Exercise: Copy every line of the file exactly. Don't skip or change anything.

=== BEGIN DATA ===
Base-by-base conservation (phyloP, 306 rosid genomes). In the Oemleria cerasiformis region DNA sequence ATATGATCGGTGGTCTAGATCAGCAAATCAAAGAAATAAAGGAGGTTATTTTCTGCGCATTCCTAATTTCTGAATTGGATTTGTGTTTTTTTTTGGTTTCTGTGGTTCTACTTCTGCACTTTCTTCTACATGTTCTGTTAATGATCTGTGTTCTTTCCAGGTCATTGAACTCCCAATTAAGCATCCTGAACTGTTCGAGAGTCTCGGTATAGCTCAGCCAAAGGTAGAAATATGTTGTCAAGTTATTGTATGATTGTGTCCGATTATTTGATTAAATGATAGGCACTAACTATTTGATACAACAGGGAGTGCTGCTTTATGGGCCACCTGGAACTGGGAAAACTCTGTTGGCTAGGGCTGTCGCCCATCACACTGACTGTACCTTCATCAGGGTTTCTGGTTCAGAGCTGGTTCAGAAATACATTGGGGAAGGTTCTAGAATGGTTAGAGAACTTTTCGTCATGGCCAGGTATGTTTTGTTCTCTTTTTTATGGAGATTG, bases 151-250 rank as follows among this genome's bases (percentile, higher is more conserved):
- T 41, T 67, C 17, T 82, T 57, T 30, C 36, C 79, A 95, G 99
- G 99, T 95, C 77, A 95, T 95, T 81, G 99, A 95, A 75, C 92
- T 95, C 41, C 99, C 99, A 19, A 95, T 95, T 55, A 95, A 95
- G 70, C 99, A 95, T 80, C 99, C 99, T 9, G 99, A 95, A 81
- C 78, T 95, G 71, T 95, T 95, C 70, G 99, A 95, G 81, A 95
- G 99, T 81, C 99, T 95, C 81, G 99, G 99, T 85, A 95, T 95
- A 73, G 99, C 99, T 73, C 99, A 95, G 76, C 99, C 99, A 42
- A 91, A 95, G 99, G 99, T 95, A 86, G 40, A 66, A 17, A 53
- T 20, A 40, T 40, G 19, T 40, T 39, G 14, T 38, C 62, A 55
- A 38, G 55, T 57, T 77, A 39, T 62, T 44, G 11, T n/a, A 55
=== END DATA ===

Base-by-base conservation (phyloP, 306 rosid genomes). In the Oemleria cerasiformis region DNA sequence ATATGATCGGTGGTCTAGATCAGCAAATCAAAGAAATAAAGGAGGTTATTTTCTGCGCATTCCTAATTTCTGAATTGGATTTGTGTTTTTTTTTGGTTTCTGTGGTTCTACTTCTGCACTTTCTTCTACATGTTCTGTTAATGATCTGTGTTCTTTCCAGGTCATTGAACTCCCAATTAAGCATCCTGAACTGTTCGAGAGTCTCGGTATAGCTCAGCCAAAGGTAGAAATATGTTGTCAAGTTATTGTATGATTGTGTCCGATTATTTGATTAAATGATAGGCACTAACTATTTGATACAACAGGGAGTGCTGCTTTATGGGCCACCTGGAACTGGGAAAACTCTGTTGGCTAGGGCTGTCGCCCATCACACTGACTGTACCTTCATCAGGGTTTCTGGTTCAGAGCTGGTTCAGAAATACATTGGGGAAGGTTCTAGAATGGTTAGAGAACTTTTCGTCATGGCCAGGTATGTTTTGTTCTCTTTTTTATGGAGATTG, bases 151-250 rank as follows among this genome's bases (percentile, higher is more conserved):
- T 41, T 67, C 17, T 82, T 57, T 30, C 36, C 79, A 95, G 99
- G 99, T 95, C 77, A 95, T 95, T 81, G 99, A 95, A 75, C 92
- T 95, C 41, C 99, C 99, A 19, A 95, T 95, T 55, A 95, A 95
- G 70, C 99, A 95, T 80, C 99, C 99, T 9, G 99, A 95, A 81
- C 78, T 95, G 71, T 95, T 95, C 70, G 99, A 95, G 81, A 95
- G 99, T 81, C 99, T 95, C 81, G 99, G 99, T 85, A 95, T 95
- A 73, G 99, C 99, T 73, C 99, A 95, G 76, C 99, C 99, A 42
- A 91, A 95, G 99, G 99, T 95, A 86, G 40, A 66, A 17, A 53
- T 20, A 40, T 40, G 19, T 40, T 39, G 14, T 38, C 62, A 55
- A 38, G 55, T 57, T 77, A 39, T 62, T 44, G 11, T n/a, A 55